Finding Energy in Our GroceriesWhen you think of businesses that can make an impact environmentally you probably don’t think of a grocery store. Oil and gas companies, big box retailers, even paper mills and lumber yards probably pop into your mind. According to the grocery stores, they discard more than 2.7 million tons of food waste per year. The majority of that waste ends up in landfills where it decomposes and puts methane gas into the air, which we all know is not a good thing. In fact, food waste makes up about 25 percent of methane emissions. One supermarket chain in the UK has figured out a way to take all that waste and turn it into energy.
Sainsbury’s, one of the largest supermarket chains in the UK, has started doing something that isn’t only financially beneficial to the chain, but beneficial to the environment. The grocery giant wants to start using their food waste to power some of their stores. Financially, it makes sense; every ton of food waste they send to the landfill costs them £150 ($254.00) per ton. Using the food to create energy is actually cheaper in the long run, and it’s better for the environment.
Putting Rotten Food to Good UseSainsbury’s sends zero waste to landfills. They have recently partnered with Biffa, a UK waste management company, to put the majority of their food waste to good use. Instead of letting the food waste rot in landfills and send methane into the atmosphere, Biffa turns the discarded food into biogas. Biogas, a renewable fuel, is composed largely of methane. The food waste collected from Sainsbury’s provides enough energy to power 25,000 homes per year. The rest of the food that Sainsbury’s doesn’t sell goes either to local food banks, where it provides meals for the underprivileged, or farms, where it is used as animal feed.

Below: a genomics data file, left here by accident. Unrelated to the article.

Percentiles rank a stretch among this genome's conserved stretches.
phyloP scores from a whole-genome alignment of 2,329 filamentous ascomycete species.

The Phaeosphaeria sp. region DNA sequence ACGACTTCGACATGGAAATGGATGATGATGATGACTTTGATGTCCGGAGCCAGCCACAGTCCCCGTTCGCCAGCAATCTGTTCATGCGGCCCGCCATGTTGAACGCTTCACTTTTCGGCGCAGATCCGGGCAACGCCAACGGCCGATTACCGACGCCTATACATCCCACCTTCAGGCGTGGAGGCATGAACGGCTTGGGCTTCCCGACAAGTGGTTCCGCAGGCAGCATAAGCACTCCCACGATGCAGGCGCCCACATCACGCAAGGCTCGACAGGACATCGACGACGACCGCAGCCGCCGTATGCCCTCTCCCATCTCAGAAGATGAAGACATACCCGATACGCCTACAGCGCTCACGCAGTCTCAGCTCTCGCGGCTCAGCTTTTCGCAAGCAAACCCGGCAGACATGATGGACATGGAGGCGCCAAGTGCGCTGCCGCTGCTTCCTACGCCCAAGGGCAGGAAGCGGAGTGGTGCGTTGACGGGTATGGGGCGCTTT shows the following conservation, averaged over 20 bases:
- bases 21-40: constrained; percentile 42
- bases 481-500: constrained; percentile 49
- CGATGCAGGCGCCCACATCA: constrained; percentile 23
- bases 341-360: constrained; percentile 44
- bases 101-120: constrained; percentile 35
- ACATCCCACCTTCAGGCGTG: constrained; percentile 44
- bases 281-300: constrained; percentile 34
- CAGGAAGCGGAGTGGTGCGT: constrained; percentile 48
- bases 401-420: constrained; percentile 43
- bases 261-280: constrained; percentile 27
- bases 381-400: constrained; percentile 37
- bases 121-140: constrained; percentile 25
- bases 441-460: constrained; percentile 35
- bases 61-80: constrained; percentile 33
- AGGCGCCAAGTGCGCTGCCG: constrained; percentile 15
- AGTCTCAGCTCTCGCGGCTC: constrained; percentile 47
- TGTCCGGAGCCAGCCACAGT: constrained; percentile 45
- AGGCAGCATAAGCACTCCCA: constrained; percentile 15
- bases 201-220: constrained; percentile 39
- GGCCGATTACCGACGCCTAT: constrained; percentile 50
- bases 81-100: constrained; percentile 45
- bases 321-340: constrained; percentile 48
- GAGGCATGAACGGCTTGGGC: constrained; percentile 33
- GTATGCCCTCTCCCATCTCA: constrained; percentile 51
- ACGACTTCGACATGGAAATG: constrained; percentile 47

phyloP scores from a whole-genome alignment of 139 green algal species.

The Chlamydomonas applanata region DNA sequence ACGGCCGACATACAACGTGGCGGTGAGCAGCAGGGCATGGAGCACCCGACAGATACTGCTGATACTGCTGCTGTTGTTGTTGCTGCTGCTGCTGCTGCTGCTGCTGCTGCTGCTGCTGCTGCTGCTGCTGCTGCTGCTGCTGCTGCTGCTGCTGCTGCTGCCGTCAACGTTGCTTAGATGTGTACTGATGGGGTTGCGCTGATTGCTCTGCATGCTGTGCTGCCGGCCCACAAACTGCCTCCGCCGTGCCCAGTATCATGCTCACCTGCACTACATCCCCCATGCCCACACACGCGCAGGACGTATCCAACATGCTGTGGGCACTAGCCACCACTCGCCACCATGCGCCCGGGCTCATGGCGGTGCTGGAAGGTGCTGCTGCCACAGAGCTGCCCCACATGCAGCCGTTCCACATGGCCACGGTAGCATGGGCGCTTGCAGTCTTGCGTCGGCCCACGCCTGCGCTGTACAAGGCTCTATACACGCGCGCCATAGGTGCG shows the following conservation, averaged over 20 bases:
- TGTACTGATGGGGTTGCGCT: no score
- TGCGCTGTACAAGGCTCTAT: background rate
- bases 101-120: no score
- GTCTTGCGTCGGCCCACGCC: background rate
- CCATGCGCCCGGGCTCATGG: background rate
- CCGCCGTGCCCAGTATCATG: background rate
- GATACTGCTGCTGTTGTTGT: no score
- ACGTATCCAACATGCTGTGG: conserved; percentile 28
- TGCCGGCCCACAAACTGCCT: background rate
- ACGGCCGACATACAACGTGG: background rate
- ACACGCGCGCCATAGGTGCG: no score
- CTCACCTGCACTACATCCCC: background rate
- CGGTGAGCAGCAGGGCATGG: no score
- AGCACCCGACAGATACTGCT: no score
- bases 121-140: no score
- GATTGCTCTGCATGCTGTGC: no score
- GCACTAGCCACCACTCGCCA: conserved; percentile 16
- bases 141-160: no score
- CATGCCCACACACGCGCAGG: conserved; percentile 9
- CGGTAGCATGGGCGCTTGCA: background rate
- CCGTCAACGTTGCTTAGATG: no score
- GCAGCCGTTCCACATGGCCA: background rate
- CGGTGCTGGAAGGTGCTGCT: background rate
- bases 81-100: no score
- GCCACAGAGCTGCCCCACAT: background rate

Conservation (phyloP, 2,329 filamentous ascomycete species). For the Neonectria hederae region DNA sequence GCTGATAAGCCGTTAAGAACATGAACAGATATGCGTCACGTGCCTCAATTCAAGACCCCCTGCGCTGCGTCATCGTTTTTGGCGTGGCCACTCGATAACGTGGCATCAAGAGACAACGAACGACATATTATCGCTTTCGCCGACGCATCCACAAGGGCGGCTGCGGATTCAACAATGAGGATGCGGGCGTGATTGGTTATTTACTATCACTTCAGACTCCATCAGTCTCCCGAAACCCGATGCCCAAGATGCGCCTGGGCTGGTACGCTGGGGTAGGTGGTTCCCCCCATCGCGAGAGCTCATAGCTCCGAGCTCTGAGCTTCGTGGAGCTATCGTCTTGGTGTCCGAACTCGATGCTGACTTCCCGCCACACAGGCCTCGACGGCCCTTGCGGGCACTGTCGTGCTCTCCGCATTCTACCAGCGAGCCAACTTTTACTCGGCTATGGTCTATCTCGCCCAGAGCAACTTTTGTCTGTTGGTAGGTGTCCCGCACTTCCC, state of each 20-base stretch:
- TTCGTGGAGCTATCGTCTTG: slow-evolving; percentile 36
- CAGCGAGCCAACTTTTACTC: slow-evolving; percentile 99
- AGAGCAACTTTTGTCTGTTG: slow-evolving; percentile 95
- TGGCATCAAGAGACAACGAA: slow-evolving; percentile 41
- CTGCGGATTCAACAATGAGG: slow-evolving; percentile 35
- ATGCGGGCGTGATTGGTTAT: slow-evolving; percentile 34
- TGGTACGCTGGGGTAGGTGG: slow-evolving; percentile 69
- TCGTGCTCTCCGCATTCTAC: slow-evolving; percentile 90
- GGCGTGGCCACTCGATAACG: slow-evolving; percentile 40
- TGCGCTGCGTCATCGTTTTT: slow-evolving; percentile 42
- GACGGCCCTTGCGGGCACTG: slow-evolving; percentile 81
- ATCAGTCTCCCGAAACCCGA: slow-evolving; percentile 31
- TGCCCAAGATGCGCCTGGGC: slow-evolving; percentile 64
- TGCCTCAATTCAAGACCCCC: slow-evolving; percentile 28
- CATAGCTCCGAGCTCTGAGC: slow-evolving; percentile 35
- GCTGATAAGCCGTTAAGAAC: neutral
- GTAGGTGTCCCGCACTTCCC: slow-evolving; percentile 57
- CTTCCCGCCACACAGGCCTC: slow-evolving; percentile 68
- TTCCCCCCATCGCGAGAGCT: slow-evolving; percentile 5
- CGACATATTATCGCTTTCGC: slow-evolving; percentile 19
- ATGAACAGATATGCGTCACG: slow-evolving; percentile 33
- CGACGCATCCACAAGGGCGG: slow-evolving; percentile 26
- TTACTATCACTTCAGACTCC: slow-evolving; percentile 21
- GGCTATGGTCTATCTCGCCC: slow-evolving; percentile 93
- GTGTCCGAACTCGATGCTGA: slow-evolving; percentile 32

Sainsbury’s has a history of making environmentally sound decisions. There are currently solar panels placed on the roofs of their supermarkets, which make the stores more energy efficient and help them lower their emissions. The chain has been the largest solar power generator in Europe since 2012 and has cut their energy consumption by 9 percent over the last four years, despite consistent expansion.
Silver LiningBy taking this step Sainsbury’s, is showing the world the potential of finding alternative sources of energy. The great thing about using waste to create energy is that we will always have waste. Instead of trying to find ways to limit our waste, we can learn from Sainsbury’s and Biffa and try and find ways to reuse our waste. We can try to limit it all we want, but the truth is, there will always be trash. It is unavoidable, but the silver lining to that is we may have a cleaner resource on our hands that will never run out.
Do you think US grocery stores and restaurants could benefit from doing something similar?